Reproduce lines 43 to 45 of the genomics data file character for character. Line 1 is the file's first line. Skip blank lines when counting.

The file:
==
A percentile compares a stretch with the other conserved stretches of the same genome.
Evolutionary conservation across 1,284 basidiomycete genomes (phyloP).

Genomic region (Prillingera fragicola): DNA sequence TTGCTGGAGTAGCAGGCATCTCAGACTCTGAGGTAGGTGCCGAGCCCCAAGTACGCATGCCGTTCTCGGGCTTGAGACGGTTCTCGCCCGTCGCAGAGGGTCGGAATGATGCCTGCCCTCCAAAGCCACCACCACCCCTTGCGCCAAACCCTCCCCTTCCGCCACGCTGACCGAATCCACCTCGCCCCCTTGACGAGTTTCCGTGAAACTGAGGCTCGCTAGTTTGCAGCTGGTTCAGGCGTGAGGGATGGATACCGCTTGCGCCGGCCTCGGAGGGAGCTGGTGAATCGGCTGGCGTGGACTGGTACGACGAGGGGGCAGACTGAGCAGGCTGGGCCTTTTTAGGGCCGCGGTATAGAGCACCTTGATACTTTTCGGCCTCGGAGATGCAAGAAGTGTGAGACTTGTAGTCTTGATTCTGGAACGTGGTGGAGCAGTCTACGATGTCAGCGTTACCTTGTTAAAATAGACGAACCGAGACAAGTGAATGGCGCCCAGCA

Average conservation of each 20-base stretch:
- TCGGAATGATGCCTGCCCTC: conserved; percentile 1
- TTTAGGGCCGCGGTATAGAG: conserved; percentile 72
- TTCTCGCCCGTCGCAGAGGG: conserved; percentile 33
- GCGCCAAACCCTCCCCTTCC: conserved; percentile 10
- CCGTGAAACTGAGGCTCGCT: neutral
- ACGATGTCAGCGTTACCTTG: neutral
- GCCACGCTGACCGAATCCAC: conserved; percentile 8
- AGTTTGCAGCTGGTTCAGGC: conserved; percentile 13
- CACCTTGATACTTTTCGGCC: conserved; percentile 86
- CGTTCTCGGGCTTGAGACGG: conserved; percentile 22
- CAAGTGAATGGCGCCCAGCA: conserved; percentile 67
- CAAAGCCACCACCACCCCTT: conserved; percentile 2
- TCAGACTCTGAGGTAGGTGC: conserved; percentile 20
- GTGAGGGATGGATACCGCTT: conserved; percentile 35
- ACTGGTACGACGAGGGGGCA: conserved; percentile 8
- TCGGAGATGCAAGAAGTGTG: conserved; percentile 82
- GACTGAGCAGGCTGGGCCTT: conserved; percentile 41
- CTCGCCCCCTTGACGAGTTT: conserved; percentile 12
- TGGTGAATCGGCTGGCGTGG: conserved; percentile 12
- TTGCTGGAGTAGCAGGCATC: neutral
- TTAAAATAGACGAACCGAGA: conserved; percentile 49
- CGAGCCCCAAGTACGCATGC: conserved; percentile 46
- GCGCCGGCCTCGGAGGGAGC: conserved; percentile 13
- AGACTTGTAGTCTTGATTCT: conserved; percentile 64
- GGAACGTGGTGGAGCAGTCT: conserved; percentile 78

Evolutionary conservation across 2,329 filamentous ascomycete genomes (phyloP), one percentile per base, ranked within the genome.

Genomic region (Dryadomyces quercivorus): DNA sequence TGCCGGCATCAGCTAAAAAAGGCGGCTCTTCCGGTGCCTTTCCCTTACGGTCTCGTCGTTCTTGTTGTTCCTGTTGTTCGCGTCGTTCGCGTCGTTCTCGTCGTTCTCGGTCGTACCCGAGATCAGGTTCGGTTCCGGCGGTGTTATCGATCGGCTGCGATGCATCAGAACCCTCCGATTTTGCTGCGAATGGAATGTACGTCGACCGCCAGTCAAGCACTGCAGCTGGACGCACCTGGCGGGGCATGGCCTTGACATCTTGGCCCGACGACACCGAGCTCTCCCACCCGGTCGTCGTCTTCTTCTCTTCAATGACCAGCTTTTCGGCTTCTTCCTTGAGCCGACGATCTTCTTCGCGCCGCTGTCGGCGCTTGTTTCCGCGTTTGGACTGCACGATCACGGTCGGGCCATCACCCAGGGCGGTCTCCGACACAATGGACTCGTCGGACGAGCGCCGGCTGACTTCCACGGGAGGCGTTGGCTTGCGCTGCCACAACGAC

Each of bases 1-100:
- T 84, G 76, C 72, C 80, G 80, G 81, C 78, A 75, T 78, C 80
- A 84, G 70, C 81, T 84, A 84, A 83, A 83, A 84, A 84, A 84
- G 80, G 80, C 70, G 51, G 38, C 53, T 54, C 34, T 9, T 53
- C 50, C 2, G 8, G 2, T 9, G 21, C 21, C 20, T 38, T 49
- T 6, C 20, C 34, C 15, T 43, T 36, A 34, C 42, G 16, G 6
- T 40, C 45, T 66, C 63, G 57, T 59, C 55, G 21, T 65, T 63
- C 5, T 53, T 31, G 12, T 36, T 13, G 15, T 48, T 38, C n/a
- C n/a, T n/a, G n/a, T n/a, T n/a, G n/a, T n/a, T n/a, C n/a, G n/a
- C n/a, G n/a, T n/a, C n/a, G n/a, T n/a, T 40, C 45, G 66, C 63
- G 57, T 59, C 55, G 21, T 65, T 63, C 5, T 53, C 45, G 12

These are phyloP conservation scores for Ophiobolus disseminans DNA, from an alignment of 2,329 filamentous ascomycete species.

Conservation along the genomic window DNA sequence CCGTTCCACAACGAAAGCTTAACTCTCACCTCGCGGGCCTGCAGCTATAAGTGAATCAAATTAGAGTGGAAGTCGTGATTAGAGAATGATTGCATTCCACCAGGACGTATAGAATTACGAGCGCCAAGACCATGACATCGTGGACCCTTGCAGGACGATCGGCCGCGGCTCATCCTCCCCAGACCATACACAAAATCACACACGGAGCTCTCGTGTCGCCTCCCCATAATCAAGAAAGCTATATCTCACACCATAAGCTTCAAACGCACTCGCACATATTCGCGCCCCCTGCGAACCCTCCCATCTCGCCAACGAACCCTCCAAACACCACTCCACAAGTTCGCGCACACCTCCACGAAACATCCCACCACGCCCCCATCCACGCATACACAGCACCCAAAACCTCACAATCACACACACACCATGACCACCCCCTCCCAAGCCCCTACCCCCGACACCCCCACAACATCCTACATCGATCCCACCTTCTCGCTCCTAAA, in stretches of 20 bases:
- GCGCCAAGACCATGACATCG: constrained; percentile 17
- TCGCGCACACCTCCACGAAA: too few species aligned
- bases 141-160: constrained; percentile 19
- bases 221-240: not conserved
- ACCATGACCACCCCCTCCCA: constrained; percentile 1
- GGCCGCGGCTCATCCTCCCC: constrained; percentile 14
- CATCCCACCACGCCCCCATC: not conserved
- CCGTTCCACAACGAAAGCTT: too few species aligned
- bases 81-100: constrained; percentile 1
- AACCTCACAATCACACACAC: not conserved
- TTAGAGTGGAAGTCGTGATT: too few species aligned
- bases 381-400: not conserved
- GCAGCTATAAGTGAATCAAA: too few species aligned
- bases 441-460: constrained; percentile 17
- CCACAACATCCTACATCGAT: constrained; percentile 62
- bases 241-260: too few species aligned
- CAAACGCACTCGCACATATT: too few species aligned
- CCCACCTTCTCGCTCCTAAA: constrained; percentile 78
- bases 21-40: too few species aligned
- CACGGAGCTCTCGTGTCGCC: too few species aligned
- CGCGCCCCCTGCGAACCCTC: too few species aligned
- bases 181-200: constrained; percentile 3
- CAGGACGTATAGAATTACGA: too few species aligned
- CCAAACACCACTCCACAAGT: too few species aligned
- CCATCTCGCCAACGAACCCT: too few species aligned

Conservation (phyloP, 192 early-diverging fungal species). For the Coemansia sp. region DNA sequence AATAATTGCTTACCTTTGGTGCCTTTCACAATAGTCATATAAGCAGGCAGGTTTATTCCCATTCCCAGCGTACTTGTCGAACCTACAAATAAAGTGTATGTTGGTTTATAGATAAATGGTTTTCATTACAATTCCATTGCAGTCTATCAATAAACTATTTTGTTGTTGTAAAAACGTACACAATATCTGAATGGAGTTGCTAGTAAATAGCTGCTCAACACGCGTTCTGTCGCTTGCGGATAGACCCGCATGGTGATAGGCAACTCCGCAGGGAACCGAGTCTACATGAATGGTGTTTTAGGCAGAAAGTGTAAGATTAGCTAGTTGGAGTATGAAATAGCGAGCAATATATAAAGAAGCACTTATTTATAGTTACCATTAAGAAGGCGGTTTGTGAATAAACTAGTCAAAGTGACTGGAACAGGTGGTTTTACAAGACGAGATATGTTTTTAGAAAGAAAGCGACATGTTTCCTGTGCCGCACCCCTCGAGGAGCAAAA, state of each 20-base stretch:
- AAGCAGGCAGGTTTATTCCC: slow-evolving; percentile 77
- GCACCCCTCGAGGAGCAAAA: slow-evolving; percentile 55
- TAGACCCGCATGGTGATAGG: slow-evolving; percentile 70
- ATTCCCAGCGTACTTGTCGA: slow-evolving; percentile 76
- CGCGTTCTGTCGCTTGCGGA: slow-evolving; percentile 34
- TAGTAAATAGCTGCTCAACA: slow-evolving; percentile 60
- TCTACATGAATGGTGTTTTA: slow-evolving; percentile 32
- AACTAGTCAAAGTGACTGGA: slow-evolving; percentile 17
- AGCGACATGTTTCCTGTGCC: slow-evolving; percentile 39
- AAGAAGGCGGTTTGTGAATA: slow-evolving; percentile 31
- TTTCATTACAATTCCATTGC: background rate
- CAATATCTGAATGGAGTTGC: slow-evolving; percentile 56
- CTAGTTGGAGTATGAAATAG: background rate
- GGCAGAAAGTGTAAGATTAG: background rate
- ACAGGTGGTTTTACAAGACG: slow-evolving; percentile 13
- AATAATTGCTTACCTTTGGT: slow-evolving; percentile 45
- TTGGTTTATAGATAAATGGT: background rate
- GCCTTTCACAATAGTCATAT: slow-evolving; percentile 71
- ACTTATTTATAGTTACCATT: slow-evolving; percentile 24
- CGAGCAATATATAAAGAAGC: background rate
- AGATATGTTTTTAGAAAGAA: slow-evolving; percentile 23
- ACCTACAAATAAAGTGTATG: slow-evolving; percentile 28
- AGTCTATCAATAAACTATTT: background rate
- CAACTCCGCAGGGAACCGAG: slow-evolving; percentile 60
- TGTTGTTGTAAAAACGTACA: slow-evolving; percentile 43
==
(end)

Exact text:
These are phyloP conservation scores for Ophiobolus disseminans DNA, from an alignment of 2,329 filamentous ascomycete species.

Conservation along the genomic window DNA sequence CCGTTCCACAACGAAAGCTTAACTCTCACCTCGCGGGCCTGCAGCTATAAGTGAATCAAATTAGAGTGGAAGTCGTGATTAGAGAATGATTGCATTCCACCAGGACGTATAGAATTACGAGCGCCAAGACCATGACATCGTGGACCCTTGCAGGACGATCGGCCGCGGCTCATCCTCCCCAGACCATACACAAAATCACACACGGAGCTCTCGTGTCGCCTCCCCATAATCAAGAAAGCTATATCTCACACCATAAGCTTCAAACGCACTCGCACATATTCGCGCCCCCTGCGAACCCTCCCATCTCGCCAACGAACCCTCCAAACACCACTCCACAAGTTCGCGCACACCTCCACGAAACATCCCACCACGCCCCCATCCACGCATACACAGCACCCAAAACCTCACAATCACACACACACCATGACCACCCCCTCCCAAGCCCCTACCCCCGACACCCCCACAACATCCTACATCGATCCCACCTTCTCGCTCCTAAA, in stretches of 20 bases:
- GCGCCAAGACCATGACATCG: constrained; percentile 17